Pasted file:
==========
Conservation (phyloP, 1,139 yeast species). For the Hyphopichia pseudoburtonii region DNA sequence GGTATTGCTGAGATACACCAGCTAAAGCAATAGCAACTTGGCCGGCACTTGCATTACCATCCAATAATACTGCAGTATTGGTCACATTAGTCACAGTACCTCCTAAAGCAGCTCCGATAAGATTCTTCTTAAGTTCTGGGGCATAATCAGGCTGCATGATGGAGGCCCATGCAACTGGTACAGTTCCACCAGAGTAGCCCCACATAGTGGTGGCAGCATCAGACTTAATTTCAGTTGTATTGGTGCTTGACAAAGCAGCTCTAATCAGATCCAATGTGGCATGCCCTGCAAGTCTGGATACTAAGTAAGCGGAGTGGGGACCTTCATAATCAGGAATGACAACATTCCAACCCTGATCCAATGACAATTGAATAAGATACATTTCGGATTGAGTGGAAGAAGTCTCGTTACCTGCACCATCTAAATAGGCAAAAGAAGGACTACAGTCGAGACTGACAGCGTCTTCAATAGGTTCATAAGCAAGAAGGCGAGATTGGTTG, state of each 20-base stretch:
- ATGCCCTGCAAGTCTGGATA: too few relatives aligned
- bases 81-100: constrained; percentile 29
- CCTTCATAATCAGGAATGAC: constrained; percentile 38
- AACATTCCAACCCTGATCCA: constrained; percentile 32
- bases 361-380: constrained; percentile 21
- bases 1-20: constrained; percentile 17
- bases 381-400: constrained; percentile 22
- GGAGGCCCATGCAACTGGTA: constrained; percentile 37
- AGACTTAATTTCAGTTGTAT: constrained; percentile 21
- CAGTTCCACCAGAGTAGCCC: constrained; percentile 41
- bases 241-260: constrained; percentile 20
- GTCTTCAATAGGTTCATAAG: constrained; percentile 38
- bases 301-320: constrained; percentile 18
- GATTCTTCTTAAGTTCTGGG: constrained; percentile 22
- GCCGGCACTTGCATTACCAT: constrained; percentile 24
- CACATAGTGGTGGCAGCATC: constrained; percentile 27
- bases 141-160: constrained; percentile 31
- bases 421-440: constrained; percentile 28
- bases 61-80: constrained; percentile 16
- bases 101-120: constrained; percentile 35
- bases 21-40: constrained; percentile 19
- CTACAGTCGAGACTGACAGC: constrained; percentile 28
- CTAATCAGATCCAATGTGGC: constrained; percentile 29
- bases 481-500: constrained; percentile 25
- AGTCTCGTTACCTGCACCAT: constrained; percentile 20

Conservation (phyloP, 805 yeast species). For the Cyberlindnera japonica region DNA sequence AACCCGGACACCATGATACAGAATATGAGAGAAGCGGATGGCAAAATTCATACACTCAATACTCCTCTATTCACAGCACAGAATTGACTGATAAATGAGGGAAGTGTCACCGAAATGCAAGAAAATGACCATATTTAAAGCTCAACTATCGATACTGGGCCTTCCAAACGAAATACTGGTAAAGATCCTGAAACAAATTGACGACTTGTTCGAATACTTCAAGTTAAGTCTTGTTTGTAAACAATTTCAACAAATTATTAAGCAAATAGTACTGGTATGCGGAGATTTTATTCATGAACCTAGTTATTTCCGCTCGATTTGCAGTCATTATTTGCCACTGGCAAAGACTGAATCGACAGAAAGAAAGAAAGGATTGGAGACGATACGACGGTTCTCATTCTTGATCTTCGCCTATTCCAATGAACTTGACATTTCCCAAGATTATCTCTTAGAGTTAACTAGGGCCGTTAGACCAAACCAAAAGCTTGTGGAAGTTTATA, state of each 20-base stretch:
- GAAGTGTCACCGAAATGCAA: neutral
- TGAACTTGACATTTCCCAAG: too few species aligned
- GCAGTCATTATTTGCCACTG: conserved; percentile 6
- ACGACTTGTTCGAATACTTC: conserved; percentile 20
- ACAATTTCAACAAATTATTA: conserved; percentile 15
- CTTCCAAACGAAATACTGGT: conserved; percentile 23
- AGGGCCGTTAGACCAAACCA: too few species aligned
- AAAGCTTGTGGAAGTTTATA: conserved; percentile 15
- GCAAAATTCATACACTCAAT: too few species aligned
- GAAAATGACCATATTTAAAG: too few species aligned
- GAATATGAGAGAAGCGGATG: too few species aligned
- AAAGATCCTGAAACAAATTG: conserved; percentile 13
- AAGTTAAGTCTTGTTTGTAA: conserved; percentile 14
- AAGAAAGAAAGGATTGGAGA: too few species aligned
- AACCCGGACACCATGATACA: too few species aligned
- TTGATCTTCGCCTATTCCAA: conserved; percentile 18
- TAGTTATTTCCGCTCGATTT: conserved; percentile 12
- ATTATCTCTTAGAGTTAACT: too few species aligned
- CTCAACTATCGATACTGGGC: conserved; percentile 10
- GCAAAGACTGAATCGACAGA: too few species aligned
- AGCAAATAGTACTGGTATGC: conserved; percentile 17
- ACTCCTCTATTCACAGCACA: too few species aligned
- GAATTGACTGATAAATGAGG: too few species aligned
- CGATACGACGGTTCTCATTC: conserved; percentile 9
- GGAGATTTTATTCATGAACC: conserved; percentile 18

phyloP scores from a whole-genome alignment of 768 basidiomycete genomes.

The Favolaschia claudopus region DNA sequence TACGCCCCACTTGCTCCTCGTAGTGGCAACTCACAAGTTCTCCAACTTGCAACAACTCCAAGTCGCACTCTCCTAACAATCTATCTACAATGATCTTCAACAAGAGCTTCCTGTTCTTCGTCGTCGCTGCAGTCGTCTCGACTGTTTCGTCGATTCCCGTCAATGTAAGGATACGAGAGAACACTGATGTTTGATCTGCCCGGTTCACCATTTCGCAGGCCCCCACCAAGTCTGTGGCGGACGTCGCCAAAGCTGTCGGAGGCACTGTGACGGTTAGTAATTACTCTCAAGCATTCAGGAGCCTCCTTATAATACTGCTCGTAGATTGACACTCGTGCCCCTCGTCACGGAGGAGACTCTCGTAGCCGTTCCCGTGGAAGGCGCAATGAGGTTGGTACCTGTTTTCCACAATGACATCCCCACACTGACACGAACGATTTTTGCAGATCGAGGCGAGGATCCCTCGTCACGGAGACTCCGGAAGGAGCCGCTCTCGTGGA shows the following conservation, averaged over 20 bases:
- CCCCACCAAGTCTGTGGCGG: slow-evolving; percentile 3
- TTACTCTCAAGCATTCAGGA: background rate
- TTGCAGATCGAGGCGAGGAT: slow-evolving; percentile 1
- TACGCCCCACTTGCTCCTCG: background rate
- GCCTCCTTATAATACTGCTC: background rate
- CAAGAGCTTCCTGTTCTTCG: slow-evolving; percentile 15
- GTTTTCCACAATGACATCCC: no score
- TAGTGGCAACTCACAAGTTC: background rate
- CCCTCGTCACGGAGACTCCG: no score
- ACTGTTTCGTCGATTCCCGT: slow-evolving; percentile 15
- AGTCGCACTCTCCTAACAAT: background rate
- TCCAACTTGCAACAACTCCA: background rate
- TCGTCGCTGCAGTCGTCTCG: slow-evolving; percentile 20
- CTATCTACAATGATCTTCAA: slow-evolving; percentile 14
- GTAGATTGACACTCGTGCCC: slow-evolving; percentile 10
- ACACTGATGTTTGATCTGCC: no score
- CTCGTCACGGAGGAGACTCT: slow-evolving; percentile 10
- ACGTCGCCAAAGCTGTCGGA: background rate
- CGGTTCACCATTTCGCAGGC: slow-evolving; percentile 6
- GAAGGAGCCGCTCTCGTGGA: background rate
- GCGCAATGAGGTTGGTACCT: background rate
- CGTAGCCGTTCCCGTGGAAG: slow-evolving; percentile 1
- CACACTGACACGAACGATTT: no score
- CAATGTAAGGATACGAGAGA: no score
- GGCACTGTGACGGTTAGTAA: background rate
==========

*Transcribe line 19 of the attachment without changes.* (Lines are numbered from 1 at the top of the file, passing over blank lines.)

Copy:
- bases 421-440: constrained; percentile 28